Following the accident United Rental sought recovery from Aetna for the damage to the crane. Aetna resisted the claim, contending that the accident resulted from an overloading of the crane's capacity, thus falling within the coverage exclusion described above. United Rental's suit followed, with Aetna accompanying its answer with an affidavit of its engineering expert, one George W. Mackay. This affidavit contained Mackay's opinion of the reasons for the crane's failure and was based on a number of factors including personal observations and inspections of the accident site and the depositions of a number of parties in various personal injury actions, commenced in New York, resulting from the same accident.*fn2

One deposition relied on by Mackay was that of Fred Speranza, operator of the crane at the time of its collapse, who was fully aware of the machine's capabilities and limitations. After describing some of the preliminary operations of the crane by which he undertook to deliver concrete to the tank's dome, Speranza gave this account of the accident:

Well, after I swung the machine around, the boom was in position. I was waiting for the signal to boom down. All of a sudden the boom went on me, collapsed. It's as simple as that. That's all I can tell you.

Several days after the accident Speranza learned that at the time of the occurrence and contrary to normal practice, the crane's bucket was filled to capacity. He further testified that he was present when the bucket was weighed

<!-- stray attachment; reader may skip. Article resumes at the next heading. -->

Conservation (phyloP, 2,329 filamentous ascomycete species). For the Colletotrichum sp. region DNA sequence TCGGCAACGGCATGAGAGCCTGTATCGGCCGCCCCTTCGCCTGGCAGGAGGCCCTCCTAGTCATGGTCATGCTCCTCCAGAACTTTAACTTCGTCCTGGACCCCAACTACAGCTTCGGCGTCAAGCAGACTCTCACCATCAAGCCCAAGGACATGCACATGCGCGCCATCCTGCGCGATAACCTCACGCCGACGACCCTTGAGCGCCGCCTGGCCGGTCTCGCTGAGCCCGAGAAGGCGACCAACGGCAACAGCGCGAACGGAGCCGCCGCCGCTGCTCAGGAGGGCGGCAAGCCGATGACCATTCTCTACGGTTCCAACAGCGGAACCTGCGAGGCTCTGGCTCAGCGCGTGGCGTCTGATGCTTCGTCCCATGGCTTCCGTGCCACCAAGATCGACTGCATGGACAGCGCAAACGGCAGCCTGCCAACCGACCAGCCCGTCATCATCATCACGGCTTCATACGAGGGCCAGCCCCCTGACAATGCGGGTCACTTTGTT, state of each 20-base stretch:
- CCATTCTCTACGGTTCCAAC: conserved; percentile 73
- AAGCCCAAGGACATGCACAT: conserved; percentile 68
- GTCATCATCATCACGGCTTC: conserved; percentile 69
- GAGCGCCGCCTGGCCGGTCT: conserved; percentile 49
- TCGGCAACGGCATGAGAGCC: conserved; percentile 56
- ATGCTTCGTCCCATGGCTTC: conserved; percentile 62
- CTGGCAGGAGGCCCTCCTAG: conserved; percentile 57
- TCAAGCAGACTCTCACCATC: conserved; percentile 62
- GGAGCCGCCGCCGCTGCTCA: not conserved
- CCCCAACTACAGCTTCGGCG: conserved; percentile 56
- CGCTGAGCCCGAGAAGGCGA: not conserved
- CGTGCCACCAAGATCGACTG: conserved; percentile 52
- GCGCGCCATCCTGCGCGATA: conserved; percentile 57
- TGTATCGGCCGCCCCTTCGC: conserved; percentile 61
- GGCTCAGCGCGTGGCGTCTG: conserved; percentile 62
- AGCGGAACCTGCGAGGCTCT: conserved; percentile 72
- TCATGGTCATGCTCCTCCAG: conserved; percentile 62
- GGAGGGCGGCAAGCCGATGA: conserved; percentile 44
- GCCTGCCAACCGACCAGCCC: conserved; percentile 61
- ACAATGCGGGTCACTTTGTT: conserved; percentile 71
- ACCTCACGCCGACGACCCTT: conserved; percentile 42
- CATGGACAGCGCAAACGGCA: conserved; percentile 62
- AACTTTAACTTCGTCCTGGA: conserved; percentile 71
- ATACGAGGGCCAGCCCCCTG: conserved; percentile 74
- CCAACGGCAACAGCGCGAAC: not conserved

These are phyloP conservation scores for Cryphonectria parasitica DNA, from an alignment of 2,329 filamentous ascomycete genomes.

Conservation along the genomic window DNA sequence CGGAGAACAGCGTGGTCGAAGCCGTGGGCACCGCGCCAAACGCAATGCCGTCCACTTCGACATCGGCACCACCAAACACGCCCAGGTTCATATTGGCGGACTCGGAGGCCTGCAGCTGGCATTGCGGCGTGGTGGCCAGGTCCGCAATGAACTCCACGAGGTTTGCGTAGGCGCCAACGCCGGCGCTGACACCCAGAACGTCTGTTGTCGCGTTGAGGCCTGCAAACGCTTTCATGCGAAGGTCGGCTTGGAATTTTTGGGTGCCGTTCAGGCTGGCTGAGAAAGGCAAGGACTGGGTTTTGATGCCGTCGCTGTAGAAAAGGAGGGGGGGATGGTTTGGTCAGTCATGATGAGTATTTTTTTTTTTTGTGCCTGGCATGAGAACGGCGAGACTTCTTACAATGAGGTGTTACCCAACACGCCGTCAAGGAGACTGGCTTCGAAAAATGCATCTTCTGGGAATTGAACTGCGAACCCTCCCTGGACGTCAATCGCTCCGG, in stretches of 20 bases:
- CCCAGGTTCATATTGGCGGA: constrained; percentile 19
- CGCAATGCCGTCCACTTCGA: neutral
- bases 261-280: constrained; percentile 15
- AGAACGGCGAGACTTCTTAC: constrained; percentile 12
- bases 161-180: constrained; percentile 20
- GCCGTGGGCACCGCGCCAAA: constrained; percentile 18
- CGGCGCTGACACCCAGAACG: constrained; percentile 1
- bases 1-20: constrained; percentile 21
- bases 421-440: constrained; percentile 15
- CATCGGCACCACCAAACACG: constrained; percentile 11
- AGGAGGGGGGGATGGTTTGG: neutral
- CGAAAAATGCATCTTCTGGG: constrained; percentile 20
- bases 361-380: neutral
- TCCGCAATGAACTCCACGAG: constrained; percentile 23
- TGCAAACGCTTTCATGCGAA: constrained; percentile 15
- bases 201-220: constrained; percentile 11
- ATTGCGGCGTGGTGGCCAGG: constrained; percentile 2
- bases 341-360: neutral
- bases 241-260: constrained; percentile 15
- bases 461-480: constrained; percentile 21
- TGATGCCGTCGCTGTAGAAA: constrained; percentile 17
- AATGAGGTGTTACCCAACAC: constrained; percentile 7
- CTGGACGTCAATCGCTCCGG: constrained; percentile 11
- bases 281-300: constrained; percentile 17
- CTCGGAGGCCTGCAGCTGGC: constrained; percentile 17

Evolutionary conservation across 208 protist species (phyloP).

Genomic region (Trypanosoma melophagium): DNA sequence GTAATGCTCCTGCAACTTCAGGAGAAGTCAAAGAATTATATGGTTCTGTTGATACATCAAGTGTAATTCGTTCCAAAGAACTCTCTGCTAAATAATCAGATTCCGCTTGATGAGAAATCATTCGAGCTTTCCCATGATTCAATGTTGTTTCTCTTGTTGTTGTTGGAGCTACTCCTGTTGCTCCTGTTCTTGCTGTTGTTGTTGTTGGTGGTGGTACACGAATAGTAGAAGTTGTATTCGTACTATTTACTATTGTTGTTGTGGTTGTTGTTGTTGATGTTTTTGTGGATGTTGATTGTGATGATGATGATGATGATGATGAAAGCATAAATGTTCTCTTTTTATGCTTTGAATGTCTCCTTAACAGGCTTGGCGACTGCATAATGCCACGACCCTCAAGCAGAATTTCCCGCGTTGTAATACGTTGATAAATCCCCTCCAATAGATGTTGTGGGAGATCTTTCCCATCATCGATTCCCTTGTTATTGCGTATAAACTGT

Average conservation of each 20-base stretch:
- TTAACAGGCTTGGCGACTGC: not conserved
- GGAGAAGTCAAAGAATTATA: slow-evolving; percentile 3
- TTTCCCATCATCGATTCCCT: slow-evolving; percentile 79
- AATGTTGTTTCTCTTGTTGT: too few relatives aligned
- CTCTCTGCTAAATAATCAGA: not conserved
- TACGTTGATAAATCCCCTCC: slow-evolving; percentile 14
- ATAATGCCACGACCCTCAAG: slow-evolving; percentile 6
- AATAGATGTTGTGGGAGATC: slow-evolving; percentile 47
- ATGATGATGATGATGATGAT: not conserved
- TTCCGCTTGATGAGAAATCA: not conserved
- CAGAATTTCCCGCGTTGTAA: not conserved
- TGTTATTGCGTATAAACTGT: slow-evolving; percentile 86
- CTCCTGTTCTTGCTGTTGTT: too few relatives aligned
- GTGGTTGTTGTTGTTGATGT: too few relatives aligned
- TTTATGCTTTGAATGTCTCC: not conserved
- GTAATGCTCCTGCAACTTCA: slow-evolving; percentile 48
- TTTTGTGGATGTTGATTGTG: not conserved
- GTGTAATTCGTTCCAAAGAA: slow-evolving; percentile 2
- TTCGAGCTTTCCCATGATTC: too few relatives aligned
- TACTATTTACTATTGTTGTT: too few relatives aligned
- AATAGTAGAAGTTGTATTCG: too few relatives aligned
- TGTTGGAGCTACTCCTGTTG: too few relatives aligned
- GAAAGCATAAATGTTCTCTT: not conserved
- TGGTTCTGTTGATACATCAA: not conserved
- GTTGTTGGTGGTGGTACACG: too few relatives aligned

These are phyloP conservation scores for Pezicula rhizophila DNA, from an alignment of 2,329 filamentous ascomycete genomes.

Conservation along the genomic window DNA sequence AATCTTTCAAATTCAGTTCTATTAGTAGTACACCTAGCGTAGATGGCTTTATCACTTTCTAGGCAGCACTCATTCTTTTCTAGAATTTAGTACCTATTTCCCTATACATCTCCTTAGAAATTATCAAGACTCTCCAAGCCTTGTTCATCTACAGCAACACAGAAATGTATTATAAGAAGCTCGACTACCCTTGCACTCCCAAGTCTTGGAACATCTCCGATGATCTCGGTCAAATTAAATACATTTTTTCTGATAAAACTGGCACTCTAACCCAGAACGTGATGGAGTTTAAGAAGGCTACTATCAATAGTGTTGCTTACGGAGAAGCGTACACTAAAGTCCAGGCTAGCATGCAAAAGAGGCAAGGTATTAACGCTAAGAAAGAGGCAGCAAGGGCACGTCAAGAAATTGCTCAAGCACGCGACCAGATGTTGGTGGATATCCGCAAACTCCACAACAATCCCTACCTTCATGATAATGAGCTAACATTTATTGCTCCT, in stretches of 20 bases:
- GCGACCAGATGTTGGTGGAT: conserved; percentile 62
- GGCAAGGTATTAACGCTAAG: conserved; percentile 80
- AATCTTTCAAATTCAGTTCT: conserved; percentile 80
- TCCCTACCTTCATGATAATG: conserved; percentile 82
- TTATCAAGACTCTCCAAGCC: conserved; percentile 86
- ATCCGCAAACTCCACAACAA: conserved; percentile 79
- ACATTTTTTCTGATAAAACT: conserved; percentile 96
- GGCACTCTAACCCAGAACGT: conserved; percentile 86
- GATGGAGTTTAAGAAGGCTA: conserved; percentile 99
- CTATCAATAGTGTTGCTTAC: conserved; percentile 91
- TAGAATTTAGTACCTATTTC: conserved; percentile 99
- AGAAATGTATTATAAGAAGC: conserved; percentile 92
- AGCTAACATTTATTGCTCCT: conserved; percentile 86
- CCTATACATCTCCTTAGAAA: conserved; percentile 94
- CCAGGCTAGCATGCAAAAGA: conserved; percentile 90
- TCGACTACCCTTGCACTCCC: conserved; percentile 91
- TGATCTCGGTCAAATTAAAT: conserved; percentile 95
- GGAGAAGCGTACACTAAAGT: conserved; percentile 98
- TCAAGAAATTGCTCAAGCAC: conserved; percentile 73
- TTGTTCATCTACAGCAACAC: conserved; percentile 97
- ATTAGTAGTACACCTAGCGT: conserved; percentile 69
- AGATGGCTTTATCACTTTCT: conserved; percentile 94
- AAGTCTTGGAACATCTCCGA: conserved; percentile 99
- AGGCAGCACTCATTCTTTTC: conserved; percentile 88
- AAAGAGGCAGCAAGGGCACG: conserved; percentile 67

after it was recovered from the dome and he recalled the bucket's weight to be approximately 7800 pounds.

In addition to the Speranza deposition Mackay resorted to several other elements to formulate the opinion contained in his affidavit. He also utilized the previous testimony of Joseph Medler, a deputy chief engineer with the New York Department of Port and Terminals, who had been assigned by his department to investigate the damage done to the tank. In the course of this investigation he participated in the weigh-in of the bucket after it had been recovered. He testified that the bucket's weight was in the neighborhood of 7600 pounds. Mackay also had an affidavit of Edward P. O'Neill, a New York City detective, who investigated the accident on behalf of the New York City District Attorney's office. This document included measurements which were of assistance in making critical calculations. Finally, Mackay had the benefit of the chart setting forth the maximum lifting capacities of the crane, indicating a maximum capacity of 3400 pounds for the equipment rigged as it was when the accident occurred.

On the basis of these materials MacKay gave this as his opinion:

Assuming all of the aforesaid facts [as revealed by his inspection, the depositions, the affidavit and the capacity chart] to be true, it must be concluded that at the time of the accident, the crane was overloaded by more than 100 per cent and it is my opinion that the overload of the crane caused it to collapse and ...